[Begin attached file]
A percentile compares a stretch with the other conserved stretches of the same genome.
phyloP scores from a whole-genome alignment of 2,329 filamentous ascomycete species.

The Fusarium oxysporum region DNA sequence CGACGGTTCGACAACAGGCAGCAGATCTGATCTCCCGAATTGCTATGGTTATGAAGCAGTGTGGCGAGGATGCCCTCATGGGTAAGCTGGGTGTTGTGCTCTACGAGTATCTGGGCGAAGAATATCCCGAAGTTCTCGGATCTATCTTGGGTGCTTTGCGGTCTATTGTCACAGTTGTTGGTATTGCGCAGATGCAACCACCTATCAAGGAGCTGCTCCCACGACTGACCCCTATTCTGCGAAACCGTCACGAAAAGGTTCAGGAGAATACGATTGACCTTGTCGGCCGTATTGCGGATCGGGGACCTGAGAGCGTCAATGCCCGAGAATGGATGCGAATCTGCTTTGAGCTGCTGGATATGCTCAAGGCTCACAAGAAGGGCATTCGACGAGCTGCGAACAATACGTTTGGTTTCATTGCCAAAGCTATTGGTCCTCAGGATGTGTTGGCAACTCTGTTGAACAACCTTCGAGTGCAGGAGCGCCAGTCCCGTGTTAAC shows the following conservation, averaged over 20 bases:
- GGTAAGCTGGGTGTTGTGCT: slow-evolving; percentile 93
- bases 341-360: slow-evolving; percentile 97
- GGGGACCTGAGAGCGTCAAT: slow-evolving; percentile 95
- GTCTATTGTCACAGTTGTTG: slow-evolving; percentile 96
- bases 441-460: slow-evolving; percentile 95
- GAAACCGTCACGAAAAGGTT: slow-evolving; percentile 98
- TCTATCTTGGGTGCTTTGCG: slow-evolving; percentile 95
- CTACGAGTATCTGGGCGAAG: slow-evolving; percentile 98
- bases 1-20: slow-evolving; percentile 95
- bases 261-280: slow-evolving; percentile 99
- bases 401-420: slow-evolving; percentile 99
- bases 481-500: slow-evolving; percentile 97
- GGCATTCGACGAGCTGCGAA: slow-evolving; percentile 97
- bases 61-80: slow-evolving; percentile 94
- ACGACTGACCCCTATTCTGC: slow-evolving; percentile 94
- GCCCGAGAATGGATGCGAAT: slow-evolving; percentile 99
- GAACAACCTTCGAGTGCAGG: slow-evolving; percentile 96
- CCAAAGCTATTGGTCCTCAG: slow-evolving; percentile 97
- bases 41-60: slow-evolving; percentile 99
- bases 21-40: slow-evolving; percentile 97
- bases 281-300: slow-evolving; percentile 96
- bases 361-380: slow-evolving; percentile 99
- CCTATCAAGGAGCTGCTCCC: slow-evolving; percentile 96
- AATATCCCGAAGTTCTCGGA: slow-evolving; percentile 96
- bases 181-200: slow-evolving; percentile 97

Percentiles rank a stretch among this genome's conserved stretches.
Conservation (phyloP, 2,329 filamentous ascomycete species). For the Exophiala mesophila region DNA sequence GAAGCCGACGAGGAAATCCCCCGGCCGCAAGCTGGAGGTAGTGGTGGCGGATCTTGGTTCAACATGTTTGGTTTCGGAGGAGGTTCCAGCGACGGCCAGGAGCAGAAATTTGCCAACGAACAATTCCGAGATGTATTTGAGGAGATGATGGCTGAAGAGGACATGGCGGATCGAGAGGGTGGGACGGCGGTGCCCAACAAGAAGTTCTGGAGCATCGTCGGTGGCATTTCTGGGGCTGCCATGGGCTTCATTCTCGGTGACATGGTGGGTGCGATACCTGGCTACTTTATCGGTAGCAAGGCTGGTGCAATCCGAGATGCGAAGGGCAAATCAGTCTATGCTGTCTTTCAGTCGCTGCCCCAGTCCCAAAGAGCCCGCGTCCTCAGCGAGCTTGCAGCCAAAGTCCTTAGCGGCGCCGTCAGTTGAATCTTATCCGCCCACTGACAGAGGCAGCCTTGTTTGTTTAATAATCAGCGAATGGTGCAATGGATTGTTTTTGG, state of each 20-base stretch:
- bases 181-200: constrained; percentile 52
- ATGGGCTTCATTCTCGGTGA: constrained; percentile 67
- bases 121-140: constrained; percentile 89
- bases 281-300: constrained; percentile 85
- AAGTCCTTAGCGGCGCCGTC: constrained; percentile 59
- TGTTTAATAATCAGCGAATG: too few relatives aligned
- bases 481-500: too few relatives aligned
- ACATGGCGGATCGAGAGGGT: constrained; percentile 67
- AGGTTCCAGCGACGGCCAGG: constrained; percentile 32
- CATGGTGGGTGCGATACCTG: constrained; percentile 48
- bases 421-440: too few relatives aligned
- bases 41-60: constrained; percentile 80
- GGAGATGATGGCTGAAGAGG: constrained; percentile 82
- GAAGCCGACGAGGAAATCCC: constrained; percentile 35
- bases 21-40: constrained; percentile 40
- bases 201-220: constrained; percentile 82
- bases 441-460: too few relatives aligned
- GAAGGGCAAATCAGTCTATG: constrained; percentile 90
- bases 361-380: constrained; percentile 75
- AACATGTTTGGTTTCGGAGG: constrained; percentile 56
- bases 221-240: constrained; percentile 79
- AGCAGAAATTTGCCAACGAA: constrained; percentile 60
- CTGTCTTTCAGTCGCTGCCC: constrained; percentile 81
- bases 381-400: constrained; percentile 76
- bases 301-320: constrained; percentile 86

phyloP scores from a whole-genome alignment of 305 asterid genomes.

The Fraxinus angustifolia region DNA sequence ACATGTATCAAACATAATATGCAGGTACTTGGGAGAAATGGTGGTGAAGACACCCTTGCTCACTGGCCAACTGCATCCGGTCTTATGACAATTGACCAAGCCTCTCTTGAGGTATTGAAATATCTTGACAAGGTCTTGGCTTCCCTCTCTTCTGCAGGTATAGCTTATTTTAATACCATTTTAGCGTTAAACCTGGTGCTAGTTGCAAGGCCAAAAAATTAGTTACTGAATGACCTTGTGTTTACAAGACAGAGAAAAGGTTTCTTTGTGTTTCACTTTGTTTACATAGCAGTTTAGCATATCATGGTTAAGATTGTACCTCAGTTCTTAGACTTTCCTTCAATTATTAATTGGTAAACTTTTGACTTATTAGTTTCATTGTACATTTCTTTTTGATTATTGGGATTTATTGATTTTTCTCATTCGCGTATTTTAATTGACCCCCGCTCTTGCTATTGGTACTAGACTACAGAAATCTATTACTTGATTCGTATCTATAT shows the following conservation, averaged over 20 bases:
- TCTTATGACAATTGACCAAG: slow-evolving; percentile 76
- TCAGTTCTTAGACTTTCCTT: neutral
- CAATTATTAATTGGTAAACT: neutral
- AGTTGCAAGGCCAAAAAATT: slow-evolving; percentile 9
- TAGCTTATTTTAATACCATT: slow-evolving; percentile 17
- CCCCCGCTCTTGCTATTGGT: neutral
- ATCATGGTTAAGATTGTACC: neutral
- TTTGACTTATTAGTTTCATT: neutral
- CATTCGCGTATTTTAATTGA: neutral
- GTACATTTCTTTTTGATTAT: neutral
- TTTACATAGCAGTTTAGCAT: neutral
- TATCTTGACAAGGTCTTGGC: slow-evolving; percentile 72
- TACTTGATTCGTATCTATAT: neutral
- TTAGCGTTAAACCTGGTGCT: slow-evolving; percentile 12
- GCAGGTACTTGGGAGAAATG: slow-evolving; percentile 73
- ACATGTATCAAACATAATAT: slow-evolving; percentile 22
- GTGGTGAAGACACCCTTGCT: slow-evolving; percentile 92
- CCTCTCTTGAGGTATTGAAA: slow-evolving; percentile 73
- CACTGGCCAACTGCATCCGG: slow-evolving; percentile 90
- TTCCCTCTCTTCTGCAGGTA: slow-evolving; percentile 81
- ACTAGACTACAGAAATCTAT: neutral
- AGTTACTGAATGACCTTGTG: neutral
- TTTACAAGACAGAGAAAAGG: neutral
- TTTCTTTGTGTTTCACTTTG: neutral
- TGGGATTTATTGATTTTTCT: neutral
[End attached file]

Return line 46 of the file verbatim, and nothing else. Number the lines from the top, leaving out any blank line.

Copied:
- bases 201-220: constrained; percentile 82